Blocking histamine H1 improves learning and mnemonic dysfunction in mice with social isolation plus repeated methamphetamine injection

Feiyong Jia, Jalal Izadi Mobarakeh, Hongmei Dai, Motohisa Kato, Ajing Xu, Tomohiro Okuda, Eiko Sakurai, Nobuyuki Okamura, Kazuhiro Takahashi, Kazuhiko Yanai

Research output: Contribution to journalArticlepeer-review

12 Citations (Scopus)

Abstract

The aim of this study was to investigate the effects of histamine H 1 and H3 antagonists on learning and mnemonic dysfunction in mice. Two H1 antagonists, pyrilamine and clozapine, and the prototypic H3 antagonist thioperamide were used to study the role of histamine in mice with social isolation and repeated methamphetamine administration. Mice with social isolation and repeated methamphetamine administration showed significant disruption of prepulse inhibition as compared to both the socially-housed mice and isolation-housing mice. Furthermore, social isolation and repeated methamphetamine administration caused significant learning and mnemonic dysfunctions. Treatment with clozapine improved learning and mnemonic ability in all of the tasks. Pyrilamine treatment ameliorated performance in all the tests examined except for the passive avoidance test. Thioperamide, however, did not change the learning and mnemonic ability. Donepezil, an acetylcholinesterase inhibitor, reversed the learning and mnemonic dysfunction in all four tasks. The present study has shown that blockade of histamine H1 receptor improved the learning and mnemonic ability in mice, raising the possibility that treatment with clozapine or pyrilamine may improve learning and mnemonic performance in certain patients with psychiatric diseases such as schizophrenic patients with cognitive dysfunction.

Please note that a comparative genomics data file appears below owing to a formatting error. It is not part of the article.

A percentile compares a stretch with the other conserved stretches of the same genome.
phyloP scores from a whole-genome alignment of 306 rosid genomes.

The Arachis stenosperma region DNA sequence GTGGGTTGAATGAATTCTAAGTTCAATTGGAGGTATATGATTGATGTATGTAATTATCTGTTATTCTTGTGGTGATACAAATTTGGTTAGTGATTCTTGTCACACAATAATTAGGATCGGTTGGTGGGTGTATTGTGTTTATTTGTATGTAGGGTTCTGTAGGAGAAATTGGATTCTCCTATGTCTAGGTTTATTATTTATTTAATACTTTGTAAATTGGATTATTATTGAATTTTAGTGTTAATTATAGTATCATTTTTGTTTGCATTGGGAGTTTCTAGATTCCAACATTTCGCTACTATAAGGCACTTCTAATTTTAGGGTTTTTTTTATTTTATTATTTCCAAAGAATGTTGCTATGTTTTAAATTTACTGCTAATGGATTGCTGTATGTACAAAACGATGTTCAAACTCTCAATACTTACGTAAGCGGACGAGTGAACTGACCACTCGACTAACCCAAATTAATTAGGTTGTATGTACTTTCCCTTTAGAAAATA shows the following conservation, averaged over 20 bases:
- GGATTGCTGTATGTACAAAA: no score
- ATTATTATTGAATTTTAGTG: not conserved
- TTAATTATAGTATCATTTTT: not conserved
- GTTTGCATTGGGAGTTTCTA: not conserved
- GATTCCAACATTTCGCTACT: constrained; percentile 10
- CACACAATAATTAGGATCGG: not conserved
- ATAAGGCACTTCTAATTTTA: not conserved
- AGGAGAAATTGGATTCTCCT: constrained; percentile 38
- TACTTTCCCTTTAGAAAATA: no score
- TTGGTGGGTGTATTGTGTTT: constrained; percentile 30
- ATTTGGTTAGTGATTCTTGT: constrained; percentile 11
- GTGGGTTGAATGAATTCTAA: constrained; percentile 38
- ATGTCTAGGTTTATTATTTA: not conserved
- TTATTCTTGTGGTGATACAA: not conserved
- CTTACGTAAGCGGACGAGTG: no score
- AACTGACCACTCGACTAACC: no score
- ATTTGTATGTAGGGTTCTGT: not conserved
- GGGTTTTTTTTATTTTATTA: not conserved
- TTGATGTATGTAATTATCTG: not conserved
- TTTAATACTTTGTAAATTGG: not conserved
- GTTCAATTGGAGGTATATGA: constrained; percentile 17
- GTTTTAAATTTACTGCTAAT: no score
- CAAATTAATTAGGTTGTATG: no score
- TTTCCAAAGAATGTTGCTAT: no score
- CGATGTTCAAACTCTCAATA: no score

Original languageEnglish
Pages (from-to)167-174
Number of pages8
JournalJournal of Pharmacological Sciences
Volume107
Issue number2
DOIs
Publication statusPublished - 2008

Keywords

  • H receptor
  • Histamine
  • Memory
  • Methamphetamine
  • Social isolation

ASJC Scopus subject areas

  • Molecular Medicine
  • Pharmacology

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